Aristotle on marriage and trust as the foundation of civilization
| Lastmod: 2019-09-12
I was listening to the AoM podcast #515: Aristotle’s Wisdom on Living the Good Life, and heard a bit that’s stuck with me all this week. It’s too good not to write down.
Brett McKay: Okay, well let’s think about … let’s talk about our relationship with other humans, because this is another part of Aristotle’s Ethics, that a lot of times when people talk about philosophy, or how to live a good life, it’s very self centered, it’s like how can I take care of myself? It’s just like … how can I control my emotions? But Aristotle also thought about no, in order to live a good life, you have to have relationships, or friendships, with other people. So talk about that a bit.
Edith Hall: Well he actually regarded relationships as the most important aspects of human life. He was interested in the difference between animals and humans in our capacity to make very, very strong bonds with non kin, for example. And our city building abilities, that is building large communities where there are people who we don’t know personally but whom are our friends, because they’re our fellow citizens, and our good depends on their good, right?
So it’s entirely relational, entirely relational. And he regarded his four or five very close friendships, including with his young colleague, younger colleague, Theophrastus, who was the inventor of botany, as the most important things in his life. But the trouble is, they take a lot of work and investment. And the most important thing is trust. So whether it’s with your wife, your best friend, your colleague at work, your fellow citizen, or even with the people in another country on another part of the world, trust is what is absolutely indispensable to a good relationship, and the good relationship is indispensable for happiness.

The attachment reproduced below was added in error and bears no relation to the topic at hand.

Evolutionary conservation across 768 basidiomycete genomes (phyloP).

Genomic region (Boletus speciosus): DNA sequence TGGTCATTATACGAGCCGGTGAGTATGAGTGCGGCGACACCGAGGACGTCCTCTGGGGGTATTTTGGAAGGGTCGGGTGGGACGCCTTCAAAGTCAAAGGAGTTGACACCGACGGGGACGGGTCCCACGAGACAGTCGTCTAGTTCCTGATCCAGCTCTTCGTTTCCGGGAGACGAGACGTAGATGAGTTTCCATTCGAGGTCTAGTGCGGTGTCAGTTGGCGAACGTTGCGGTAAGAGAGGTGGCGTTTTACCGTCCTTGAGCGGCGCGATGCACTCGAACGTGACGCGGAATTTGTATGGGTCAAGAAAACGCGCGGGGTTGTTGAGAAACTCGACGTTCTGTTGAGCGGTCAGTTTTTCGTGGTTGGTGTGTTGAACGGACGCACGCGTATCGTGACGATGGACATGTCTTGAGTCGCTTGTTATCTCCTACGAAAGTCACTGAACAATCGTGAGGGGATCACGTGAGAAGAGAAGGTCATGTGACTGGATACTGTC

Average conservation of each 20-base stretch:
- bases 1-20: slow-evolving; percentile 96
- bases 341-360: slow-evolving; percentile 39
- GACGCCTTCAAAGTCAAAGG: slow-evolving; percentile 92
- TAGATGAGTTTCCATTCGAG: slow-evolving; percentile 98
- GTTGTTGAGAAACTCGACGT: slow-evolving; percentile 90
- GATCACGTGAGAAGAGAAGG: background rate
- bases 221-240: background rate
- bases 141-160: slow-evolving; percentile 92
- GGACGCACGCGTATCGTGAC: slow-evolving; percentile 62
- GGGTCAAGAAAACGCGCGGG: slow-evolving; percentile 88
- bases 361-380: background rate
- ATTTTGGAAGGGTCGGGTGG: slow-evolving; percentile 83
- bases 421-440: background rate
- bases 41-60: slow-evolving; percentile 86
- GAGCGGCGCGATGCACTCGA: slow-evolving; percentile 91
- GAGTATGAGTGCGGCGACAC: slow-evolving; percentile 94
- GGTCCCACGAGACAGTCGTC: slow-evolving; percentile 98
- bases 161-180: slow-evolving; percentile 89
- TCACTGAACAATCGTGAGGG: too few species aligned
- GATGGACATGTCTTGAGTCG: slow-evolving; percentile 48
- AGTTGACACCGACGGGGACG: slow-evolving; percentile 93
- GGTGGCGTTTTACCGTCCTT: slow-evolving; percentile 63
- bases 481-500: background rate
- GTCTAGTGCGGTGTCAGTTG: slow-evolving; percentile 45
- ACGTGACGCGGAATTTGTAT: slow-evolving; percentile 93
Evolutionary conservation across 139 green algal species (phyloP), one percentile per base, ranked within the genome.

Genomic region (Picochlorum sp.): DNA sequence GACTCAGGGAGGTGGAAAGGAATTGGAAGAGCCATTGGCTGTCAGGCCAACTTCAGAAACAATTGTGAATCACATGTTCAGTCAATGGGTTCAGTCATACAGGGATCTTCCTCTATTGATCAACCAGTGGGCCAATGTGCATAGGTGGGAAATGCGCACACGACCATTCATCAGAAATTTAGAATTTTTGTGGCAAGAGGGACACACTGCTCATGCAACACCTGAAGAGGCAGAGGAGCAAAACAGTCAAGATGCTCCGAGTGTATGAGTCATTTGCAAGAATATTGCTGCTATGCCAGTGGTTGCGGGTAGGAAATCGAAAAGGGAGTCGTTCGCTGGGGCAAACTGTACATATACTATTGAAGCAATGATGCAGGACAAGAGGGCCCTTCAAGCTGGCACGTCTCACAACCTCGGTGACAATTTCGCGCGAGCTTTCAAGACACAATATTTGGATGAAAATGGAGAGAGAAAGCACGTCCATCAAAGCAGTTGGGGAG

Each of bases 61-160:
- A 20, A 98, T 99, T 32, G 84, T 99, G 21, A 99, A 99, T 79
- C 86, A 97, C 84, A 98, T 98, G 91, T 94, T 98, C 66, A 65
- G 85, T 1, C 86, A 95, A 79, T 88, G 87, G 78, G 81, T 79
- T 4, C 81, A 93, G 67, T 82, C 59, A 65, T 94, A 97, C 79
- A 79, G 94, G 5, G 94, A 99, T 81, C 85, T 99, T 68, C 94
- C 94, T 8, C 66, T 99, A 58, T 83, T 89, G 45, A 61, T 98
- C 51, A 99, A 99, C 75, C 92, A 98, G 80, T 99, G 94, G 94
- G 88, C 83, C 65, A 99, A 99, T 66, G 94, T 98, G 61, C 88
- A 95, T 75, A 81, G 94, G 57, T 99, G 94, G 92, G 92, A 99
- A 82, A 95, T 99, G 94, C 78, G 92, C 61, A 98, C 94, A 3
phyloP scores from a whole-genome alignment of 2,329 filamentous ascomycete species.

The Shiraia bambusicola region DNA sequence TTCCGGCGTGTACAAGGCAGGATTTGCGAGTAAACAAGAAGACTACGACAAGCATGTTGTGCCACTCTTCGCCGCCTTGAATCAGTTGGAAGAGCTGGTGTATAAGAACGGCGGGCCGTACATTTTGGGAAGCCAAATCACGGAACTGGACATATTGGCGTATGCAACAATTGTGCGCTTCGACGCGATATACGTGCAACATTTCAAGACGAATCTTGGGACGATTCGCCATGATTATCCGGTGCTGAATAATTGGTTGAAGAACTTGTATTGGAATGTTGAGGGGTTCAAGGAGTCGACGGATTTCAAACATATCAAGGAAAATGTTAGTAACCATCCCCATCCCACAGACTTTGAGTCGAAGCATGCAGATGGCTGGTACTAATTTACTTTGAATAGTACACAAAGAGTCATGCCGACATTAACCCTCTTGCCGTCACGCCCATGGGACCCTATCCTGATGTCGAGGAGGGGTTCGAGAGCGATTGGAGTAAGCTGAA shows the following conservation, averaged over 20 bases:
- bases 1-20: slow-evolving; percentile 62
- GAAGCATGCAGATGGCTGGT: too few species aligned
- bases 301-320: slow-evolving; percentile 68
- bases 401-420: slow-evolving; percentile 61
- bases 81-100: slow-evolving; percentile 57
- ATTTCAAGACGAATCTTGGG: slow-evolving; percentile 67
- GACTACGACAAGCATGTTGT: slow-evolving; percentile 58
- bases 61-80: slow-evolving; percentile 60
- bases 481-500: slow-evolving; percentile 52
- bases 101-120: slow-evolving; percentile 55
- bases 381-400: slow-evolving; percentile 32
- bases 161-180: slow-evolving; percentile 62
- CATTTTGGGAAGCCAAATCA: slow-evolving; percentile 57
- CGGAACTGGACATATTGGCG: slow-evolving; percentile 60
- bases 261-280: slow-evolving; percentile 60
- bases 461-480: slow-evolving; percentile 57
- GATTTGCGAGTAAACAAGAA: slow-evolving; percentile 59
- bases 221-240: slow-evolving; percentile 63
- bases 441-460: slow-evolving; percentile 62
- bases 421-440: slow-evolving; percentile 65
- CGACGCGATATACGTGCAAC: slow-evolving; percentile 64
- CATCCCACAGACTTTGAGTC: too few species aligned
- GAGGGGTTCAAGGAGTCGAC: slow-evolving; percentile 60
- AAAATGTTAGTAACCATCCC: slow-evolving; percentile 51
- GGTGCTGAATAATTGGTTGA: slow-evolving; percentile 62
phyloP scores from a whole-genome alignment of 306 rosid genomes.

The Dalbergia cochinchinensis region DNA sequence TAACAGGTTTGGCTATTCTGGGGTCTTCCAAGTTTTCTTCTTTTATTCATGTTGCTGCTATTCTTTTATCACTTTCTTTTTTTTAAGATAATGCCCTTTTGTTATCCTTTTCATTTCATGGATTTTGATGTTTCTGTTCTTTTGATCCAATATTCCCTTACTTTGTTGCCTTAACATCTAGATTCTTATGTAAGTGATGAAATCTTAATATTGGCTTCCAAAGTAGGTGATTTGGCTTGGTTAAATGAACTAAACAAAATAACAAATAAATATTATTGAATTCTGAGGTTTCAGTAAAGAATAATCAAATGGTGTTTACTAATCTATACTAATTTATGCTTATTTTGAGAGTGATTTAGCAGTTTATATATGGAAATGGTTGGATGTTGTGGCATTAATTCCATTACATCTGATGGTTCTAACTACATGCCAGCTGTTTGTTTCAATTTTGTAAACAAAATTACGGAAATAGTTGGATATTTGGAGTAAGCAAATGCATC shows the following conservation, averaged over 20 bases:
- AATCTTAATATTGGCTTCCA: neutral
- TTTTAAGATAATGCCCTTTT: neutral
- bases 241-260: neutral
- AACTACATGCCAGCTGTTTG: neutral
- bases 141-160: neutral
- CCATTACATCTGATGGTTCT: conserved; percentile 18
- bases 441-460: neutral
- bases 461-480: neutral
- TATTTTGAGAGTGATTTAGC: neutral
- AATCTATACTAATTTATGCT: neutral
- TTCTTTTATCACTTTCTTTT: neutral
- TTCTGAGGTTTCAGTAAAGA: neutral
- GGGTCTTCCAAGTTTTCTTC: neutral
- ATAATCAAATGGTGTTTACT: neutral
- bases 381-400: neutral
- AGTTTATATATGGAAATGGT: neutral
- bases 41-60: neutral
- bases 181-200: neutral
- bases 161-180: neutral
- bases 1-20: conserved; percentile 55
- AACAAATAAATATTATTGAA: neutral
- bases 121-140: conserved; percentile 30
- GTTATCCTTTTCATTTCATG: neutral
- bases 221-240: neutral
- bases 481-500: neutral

Misery only ever results from breaking trust, that’s actually one reason … when I said that there were not categorical imperatives in his thinking, he actually says adultery … which is very strange for an ancient Greek male who had many opportunities to commit adultery, and wasn’t really blamed for it, right? He was free to have sex outside the house. He hates adultery. And the reason he hates it is not because you’re sort of cheating on someone in the sense that we see it, but because the primary relationship, which is your life partner, the person that you have sex with, is the building block of all of society for him. Society starts with that partnership, right? And then there are more partnerships in the household. If you compromise that partnership by breaking trust, he says basically the foundations of your whole civilization are placed on crumbling stones.
Now that really appeals to me as an intellectual argument. And I’ve personally found it very helpful. If you go and sleep with someone else, you’re not just cheating on your husband, you’re actually taking out a foundation stone of … in my case, a family, an extended family, and a community of people who will all be affected by it, because the trust is gone. So you can affect happiness by far more than just one person. And I’ve thought about this one very, very hard. He does say that one slip doesn’t matter. I do wonder whether he didn’t just once slip. But that he’s committed to the principle of absolute honesty, and trust, and fidelity to his woman.